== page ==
Hickman filed a motion for declaratory relief to enforce his right to obtain records and for determination of cost responsibility. The chancery court dismissed his motion, finding he had failed to meet mandatory injunction requirements in that he had not shown that the Board's alleged refusal to produce the documents would cause irreparable harm. Hickman then filed for summary judgment, arguing that no factual basis for dismissal existed, and that the denial of his records request was statutorily prohibited.
The Board opposed, claiming never to have received his request, but stating that the denial of the records was imminent because production would require research beyond statutory requirements under the Act. Hickman’s motion was denied and he appealed.
The Court of Appeals at Nashville held that the chancery court had erred by applying the standard requiring a showing of irreparable harm, because the Act only requires a showing of entitlement to production of the documents. The appellate court noted that compliance for records production and preparation for specific requests was mandated by the Act, and that prepayment is required by the person making the records request. See: Hickman v. Tennessee Board of Probation and Parole, Case No. M2001 02346 COA R3 CV (Tenn.Ct.App. 2003); 2003 WL 724474.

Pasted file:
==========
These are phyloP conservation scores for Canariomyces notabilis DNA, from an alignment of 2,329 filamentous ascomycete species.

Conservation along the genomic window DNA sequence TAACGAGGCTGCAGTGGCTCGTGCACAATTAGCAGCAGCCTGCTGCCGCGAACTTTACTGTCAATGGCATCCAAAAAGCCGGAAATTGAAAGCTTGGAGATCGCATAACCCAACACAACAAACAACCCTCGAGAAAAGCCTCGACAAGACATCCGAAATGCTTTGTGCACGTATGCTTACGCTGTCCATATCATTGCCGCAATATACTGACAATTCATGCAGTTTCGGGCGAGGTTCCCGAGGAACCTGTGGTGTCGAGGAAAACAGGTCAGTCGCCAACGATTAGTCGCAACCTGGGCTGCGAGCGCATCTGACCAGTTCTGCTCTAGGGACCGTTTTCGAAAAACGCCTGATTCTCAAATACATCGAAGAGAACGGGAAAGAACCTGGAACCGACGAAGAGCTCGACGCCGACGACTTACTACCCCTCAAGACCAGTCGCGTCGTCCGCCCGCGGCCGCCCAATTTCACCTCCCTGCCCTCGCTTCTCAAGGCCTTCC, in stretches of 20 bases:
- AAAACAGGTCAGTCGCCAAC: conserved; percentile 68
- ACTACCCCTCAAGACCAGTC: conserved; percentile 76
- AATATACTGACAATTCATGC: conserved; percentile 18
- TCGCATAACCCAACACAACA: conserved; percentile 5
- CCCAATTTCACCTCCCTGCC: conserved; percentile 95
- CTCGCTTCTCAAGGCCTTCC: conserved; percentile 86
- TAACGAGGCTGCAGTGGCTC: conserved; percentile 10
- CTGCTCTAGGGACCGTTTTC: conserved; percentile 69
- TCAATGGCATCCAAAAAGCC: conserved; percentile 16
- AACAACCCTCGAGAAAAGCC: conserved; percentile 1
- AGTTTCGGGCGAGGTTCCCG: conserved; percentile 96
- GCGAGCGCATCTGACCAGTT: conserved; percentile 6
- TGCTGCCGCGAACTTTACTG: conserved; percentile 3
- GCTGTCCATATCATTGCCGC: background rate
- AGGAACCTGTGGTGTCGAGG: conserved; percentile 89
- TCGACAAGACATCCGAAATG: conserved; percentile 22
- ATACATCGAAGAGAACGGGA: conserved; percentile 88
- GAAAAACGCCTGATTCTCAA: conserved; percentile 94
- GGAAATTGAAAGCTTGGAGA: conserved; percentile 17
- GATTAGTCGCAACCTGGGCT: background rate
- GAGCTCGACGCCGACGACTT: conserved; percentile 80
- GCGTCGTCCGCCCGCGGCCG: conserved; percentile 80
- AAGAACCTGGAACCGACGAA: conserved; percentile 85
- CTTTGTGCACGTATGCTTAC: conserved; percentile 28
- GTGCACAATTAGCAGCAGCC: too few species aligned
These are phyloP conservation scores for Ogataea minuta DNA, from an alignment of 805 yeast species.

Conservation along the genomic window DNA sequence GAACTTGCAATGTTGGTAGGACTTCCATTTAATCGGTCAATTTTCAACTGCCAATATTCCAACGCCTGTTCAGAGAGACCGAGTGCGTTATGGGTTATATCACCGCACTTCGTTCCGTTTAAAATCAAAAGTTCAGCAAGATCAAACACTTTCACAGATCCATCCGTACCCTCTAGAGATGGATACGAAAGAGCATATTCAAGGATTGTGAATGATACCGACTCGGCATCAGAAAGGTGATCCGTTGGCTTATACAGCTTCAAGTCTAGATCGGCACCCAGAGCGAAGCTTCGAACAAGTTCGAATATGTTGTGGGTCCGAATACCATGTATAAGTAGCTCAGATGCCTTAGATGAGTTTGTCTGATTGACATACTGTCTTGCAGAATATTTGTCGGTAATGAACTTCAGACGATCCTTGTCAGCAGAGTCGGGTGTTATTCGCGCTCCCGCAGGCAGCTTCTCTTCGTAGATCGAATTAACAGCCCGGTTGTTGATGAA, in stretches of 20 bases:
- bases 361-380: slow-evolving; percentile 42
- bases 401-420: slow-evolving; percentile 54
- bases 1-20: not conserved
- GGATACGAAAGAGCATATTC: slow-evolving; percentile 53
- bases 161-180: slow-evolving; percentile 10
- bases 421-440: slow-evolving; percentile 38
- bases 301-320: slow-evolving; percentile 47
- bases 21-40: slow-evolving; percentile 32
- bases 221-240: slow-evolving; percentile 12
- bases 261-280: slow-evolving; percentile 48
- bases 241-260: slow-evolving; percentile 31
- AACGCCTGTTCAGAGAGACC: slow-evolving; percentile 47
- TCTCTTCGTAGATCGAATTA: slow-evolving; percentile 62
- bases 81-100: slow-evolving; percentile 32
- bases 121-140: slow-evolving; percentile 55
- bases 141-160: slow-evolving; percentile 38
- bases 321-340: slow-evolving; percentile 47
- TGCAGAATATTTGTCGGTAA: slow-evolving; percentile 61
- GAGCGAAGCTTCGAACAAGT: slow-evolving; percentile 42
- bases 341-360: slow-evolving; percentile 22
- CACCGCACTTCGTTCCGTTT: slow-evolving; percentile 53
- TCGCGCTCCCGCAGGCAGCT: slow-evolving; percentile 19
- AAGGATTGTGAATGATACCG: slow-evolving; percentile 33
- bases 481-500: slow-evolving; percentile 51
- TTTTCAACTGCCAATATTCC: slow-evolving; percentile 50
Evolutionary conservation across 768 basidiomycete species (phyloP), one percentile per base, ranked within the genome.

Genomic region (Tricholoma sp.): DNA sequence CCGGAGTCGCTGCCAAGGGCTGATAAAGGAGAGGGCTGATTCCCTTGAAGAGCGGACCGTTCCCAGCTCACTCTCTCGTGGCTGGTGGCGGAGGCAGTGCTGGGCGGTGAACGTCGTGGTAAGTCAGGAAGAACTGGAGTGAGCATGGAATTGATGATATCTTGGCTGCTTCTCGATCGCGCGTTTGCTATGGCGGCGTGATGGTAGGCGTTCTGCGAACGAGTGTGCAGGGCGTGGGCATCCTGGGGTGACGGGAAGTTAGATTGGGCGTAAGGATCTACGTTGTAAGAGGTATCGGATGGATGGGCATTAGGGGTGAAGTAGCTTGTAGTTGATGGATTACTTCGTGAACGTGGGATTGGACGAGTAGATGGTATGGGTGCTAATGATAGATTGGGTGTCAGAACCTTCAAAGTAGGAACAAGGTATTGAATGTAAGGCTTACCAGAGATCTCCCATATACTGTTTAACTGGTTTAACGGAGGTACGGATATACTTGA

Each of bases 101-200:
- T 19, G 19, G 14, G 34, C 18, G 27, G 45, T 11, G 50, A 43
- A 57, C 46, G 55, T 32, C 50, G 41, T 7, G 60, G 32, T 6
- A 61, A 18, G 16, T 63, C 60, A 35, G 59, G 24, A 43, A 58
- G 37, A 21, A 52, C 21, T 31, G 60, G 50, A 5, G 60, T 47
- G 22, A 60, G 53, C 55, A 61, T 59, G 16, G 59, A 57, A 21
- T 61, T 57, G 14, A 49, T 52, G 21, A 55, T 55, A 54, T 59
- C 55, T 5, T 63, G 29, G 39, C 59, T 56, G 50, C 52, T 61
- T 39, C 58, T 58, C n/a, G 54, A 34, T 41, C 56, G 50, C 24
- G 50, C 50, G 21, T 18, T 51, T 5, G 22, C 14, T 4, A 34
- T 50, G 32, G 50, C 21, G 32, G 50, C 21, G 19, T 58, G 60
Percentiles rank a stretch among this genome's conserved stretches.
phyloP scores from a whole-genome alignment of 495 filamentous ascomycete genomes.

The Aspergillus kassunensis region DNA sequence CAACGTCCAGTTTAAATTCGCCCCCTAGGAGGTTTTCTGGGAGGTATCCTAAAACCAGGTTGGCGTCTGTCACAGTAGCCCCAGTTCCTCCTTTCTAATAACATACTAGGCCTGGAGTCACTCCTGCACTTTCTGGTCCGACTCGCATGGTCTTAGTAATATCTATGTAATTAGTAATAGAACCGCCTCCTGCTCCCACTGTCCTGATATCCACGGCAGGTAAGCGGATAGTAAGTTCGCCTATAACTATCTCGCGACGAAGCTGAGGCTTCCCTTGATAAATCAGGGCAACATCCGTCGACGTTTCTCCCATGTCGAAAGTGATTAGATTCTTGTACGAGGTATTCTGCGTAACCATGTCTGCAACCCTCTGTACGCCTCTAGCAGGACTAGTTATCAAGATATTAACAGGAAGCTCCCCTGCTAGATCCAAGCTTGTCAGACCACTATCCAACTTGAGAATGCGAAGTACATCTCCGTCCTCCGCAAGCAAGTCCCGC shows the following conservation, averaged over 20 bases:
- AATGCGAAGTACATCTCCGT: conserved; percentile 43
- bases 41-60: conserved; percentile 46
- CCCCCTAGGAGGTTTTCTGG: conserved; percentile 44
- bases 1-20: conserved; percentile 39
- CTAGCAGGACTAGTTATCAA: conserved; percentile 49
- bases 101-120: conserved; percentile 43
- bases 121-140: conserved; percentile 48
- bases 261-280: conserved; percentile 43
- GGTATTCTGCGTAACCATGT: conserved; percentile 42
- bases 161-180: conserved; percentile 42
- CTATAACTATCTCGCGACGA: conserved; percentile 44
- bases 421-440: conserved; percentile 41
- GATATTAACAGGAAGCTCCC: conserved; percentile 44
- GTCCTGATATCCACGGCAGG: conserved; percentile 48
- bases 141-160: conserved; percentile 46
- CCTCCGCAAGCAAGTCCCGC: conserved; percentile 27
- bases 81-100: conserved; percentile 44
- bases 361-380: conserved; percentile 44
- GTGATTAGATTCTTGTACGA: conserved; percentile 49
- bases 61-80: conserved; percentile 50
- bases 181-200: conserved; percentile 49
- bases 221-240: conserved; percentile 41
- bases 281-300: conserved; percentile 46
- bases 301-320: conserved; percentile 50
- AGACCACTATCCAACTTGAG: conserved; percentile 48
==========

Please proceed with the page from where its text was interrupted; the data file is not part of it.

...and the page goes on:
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Related legal case
Hickman v. Tennessee Board of Probation and Parole
|Cite||Case No. M2001 02346 COA R3 CV (Tenn.Ct.App. 2003)|
|Level||State Court of Appeals|